What is the shortest day ever recorded?

A day has 24 hours, right? That’s 1,440 minutes. Or 86,400 seconds. That’s to say, a day is 8,64,00,000 milliseconds. Only that, at that scale, hardly any of our days hits exactly that number. As the Earth’s rotation speeds up or slows down, fractions of a millisecond are often added or subtracted, making our days a teensy bit longer or shorter on record.

June 29, 2022

On June 29, 2022, we had the shortest day ever recorded since scientists started measuring the length of each day with the precision of atomic clocks in the 1960s. June 29, 2022 was 1.59 milliseconds shorter than 24 hours.

In December 2020, the website Time and Date reported that that year alone had experienced the 28 shortest days since records were maintained. This included July 19, 2020, which was previously the shortest day on record at 1.47 milliseconds under 24 hours.

Speeding up or slowing down the rotation of any object comes down to its angular momentum, which has three components: mass of the rotating object, speed at which it moves, and the distance from the point it is rotating about. To help your understanding, imagine swivelling around in a chair. While your rotation will slow when you have your arms outstretched, you will spin faster when you pull your arms back in.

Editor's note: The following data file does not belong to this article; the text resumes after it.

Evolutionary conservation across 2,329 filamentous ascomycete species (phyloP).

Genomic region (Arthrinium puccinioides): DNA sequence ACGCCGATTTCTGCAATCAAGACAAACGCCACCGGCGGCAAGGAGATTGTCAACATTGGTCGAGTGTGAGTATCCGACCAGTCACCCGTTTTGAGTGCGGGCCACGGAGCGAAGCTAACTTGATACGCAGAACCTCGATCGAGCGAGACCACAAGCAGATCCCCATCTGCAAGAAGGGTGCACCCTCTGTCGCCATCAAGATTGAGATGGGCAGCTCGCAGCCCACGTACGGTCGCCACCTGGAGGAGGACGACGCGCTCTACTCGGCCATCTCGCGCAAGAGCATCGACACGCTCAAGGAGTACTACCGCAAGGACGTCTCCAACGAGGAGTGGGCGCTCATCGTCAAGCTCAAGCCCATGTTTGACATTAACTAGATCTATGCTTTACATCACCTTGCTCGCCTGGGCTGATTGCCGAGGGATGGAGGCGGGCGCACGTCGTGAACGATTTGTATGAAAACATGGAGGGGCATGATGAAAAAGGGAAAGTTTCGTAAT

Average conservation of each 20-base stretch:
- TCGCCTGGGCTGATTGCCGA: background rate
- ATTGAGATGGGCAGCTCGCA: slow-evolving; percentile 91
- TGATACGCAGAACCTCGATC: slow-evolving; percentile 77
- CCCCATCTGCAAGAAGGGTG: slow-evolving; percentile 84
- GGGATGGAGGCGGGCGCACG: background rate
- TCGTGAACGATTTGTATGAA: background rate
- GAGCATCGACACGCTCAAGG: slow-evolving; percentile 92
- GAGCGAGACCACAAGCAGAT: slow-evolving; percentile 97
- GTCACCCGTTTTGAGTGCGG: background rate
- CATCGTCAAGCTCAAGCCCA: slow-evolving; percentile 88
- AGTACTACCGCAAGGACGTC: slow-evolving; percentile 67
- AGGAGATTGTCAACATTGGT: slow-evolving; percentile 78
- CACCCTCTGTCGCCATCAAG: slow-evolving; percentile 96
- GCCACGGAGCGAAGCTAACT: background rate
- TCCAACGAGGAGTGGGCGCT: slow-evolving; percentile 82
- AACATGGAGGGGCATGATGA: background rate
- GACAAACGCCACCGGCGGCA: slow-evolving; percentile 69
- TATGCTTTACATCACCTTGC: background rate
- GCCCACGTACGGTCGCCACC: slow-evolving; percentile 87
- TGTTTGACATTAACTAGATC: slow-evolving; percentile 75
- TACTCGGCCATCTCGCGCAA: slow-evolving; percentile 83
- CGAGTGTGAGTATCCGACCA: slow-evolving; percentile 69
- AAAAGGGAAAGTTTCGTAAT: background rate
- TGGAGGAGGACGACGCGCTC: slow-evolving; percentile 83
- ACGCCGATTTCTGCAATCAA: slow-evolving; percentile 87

Remains a challenge

As Earth constantly redistributes its mass and angular momentum, its rotation rate and the length of the day keep changing. Scientists have a number of ideas as to why the Earth speeds up and slows down, but predicting the length of a day remains a challenge, even in the future.

This is because a number of factors are involved and there could even be a mix of several factors acting together. These include the wind, the gradual movements of mass within the Earth, the interactions where the Earth’s core meets its mantle, and the fact that the Earth isn’t exactly spherical, to name a few.

While understanding the planet’s long-term changes that influence its rotation might put us on the path towards predicting the next shortest day, scientists believe that the most recent one could likely be the result of a brief climate phenomenon such as wind speed change high in the atmosphere. As for the next shortest day, we will just have to wait and see for the moment.

Picture Credit : Google 

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